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"They wanted gold. He gave them lead instead!"
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A 1971 Western movie starring John Wayne, Richard Boone, and Maureen O'Hara. In 1909, a gang of brutal ruffians led by John Fain (Boone) violently kidnaps the grandson of Martha McCandles (O'Hara), who runs a large and lucrative cattle ranching operation. When the thugs demand a ransom, Mrs. McCandles decides it is time to call in her long-lost husband, Jacob McCandles (Wayne)- a rough and unpleasant man, to do a rough and unpleasant job.

Not one of The Duke's most famous Westerns, it is an interesting treat for dedicated fans. Made relatively late in the careers of most of those involved, Wayne and his colleagues brought their many years of experience in making Westerns to bear on Big Jake, resulting in a competently-made, easygoing, consistently entertaining film. In addition to older, experienced Western actors, the film also featured two of John Wayne's real-life sons, as well as the son of Robert Mitchum. The score was pretty good too.

Set in 1909, rather than the 19th century, like most Westerns, Big Jake deals tangentially with the closing of the American West and the end of the age of cowboy heroes like those played by John Wayne throughout his career. Automobiles, motorcycles, oil wells, and semi-automatic pistols all make appearances, and Jacob McCandles (as well as his Indian companion, Sam) are both old and grey, worn out by years of hard living.

Tropes used in Big Jake include:
  • Affably Evil: A rare example that manages to combine this with Complete Monster. Richard Boone's character is happy to have a nice, polite, friendly conversation with you... right before pulling out a gun and murdering your children in cold blood without even flinching.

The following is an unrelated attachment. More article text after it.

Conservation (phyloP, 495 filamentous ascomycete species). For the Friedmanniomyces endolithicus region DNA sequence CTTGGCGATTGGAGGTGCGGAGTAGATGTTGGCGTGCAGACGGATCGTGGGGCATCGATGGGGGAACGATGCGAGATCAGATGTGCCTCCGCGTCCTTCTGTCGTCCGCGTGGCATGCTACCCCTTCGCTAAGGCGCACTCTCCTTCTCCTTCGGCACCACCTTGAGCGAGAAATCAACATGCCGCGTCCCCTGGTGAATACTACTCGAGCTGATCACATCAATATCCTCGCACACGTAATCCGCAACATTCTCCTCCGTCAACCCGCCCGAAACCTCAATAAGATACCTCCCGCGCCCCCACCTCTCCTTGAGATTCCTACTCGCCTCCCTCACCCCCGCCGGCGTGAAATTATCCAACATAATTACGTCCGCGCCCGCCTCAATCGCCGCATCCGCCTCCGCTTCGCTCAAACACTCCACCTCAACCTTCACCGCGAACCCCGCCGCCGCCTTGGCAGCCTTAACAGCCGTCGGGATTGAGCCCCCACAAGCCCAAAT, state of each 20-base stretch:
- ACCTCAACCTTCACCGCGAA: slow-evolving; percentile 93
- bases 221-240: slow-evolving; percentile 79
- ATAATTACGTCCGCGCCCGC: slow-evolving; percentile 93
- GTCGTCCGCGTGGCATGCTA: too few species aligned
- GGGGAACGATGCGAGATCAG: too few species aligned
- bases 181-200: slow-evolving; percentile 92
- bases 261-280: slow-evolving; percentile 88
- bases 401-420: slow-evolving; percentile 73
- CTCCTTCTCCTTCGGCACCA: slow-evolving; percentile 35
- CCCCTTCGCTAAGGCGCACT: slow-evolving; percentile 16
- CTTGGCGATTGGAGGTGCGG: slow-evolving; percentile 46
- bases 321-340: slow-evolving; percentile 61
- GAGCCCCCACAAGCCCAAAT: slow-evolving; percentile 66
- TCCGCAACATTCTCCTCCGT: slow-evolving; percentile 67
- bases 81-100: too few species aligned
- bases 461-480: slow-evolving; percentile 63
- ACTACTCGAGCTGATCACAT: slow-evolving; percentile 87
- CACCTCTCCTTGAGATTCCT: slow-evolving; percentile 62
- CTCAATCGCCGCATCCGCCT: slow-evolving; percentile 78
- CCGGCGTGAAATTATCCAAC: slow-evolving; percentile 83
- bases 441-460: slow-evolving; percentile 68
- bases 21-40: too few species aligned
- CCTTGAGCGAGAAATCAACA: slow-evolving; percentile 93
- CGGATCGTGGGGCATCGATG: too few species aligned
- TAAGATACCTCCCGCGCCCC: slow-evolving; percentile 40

• Ape Shall Never Kill Ape: When Sam asks Jake what they were hunting, Jake says "men". Sam then explains that he refuses to kill Apache (he has no problem killing other kinds of men if need be). Upon hearing the situation Sam is willing to jump aboard. He does not ask if any of the kidnappers are Apache; perhaps he thinks any who might be have disqualified themselves.
  • Apron Matron: Martha McCandles
  • Badass Boast: Several, but one in particular sticks out-
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O'Brien: "They tell me you killed two good men in a fair fight tonight. That true?"
James: "No. Three, counting you."

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  • Badass Family: The McCandless' are tougher then the Texas Rangers apparently
  • Badass Grandpa: Jacob McCandles.
  • Batman Gambit: Big Jake needs to convince one of the kidnappers that one of the members of the ransom party has died, even though he is still alive. When the kidnapper demands to see the body, Jake tells him it is sitting in the jailhouse, with all the other dead bodies, knowing that the kidnapper (a career criminal) will be highly averse to going anywhere near a jailhouse.
  • Big Damn Heroes: The party that comes to ransom Little Jake instead just kills the kidnappers and takes him back without paying.
  • Can't Bathe Without a Weapon: There's a shower scene, and Jake knows someone's after him, so he keeps a shotgun in the shower. When the guy comes in to kill him, Jake has the shotgun in his hands and uses it to shoot through the thin wooden door of the shower stall.
  • Chekhov's Gun: Two actual guns, in this case- Michael's telescoped long-distance rifle, and the semi-automatic pistol he gives to his brother, both of which are featured more as novelty items early in the film.
  • Chekhov's Skill: Several. Michael's sharp-shooting, James' constant quick-draw practice, and others.
  • Complete Monster: Several of the kidnappers fall under this.
  • Cool Old Guy: Jake McCandles is one, his Indian companion, Sam, is another. Both of them suffer from poor eyesight, fading hearing, and slower reflexes than they used to have, but they make up for it with skill and experience.
  • Crowning Music of Awesome: The score is classic Western-movie stuff, by the great Elmer Bernstein.
  • Deliberate Values Dissonance: An inn at a town they are passing says that Jake's friend cannot come in because he is an Indian. Also at the McCandle ranch a number of the servants were black. This is more subtle, as there is no reason a free black cannot have a job as a domestic and the servants are well treated. But it does seem disproportionate.
  • A Dog Named "Dog"
  • Every Car Is a Pinto: At least one automobile explodes abruptly into flames.